Schoenbaum said that while prayer is definitely important in the faith lives of both communities, Christians’ tendency to place societal problems “in God’s hands” sometimes prevents them from being as proactive as they should be.
“If we just sat in the concentration camps in Nazi Germany, there wouldn’t be any Jews anymore in the world,” Schoenbaum said. “That’s why many Jews came to the Civil Rights movement on your behalf – because they could not just sit there and watch these injustices against the African Americans in the deep South.
Schoenbaum urged the teens to “Get involved! Vote! Aspire to the city council! Get busy! You can’t just sit there in your house and go, ‘God’s got this’ all the time. There’s amazing leadership in this room that we’ve heard from, and you just need to take the next step.”
Paying it forward
In return for their scholarships, the three recipients will be asked to work on joint projects alongside their Jewish peers in the coming year.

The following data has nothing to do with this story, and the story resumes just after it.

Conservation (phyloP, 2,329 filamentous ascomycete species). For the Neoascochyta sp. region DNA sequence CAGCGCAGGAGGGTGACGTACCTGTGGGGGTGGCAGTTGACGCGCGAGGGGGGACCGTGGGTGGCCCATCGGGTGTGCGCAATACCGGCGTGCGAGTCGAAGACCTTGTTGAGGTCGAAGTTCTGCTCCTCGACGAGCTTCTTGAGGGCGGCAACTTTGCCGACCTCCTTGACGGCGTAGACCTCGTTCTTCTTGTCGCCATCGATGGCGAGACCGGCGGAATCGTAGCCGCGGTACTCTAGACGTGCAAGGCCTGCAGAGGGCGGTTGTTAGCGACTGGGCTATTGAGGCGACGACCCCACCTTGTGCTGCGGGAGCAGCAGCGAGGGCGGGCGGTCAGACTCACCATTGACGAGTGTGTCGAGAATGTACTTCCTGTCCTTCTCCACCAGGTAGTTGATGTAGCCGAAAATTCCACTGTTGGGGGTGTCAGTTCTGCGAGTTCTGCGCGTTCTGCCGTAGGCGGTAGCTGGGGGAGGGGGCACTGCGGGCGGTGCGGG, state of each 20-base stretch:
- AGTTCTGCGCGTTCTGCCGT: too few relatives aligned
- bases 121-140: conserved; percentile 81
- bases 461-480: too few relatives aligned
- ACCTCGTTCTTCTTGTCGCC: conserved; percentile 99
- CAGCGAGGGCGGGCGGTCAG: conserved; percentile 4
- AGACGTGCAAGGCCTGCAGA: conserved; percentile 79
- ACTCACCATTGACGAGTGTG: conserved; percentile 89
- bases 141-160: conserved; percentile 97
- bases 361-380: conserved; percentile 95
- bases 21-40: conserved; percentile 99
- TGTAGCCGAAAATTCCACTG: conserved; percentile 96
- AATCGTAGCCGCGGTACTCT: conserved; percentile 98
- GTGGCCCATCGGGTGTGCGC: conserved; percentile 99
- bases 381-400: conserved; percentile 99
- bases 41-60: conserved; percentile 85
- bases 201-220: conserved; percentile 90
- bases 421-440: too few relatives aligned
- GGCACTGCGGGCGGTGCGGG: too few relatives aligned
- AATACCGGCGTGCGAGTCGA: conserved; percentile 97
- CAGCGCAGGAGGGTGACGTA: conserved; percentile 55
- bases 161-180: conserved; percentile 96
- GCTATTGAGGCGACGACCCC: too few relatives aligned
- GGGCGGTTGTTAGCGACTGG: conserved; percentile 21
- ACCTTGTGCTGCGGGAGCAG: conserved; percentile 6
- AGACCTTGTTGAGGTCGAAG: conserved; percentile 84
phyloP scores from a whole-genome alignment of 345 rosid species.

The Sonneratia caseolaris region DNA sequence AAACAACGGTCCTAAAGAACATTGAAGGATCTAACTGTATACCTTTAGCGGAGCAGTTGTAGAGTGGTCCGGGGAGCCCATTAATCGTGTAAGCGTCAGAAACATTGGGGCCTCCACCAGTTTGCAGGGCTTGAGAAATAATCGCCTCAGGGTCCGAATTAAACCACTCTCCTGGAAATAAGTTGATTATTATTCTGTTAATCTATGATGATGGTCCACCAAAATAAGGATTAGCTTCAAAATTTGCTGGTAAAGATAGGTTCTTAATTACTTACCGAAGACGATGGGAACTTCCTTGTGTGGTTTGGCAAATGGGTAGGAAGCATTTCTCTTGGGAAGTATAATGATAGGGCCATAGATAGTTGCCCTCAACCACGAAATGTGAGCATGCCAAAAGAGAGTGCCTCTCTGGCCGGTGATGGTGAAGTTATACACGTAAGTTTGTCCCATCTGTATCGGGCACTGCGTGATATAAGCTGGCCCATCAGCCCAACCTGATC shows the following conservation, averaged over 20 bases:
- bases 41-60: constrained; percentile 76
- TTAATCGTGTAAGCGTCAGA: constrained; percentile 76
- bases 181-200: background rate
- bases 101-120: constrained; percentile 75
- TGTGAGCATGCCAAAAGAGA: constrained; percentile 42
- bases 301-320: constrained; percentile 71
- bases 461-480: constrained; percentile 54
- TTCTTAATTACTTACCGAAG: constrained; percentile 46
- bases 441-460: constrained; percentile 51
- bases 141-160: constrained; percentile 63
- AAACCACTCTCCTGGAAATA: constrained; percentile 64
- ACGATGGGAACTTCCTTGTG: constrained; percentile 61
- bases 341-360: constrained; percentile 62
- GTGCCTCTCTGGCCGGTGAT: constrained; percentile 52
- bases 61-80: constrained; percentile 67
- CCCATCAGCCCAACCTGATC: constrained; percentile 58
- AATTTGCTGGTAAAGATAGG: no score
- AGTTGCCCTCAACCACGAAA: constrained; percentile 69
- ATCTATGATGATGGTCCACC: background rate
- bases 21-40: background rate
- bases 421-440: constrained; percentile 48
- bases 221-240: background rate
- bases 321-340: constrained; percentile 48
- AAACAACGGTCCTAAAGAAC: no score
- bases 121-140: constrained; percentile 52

In addition to the scholarship program at St. Augustine High, which elicited more than 80 essay submissions in its inaugural year, the Jewish Federation of Greater New Orleans explores the Jewish-African American connection in a monthly radio program on WBOK 1230 AM; takes 100 Jewish and African American middle schoolers on an annual tour of civil rights sites in Alabama; and will launch a 2019 speakers’ series in conjunction with Xavier, Dillard and SUNO, exploring the connections between the two communities.
“We can do so much together, and I believe this is the beginning of that type of partnership,” Fielkow said.
Beth Donze can be reached at firstname.lastname@example.org.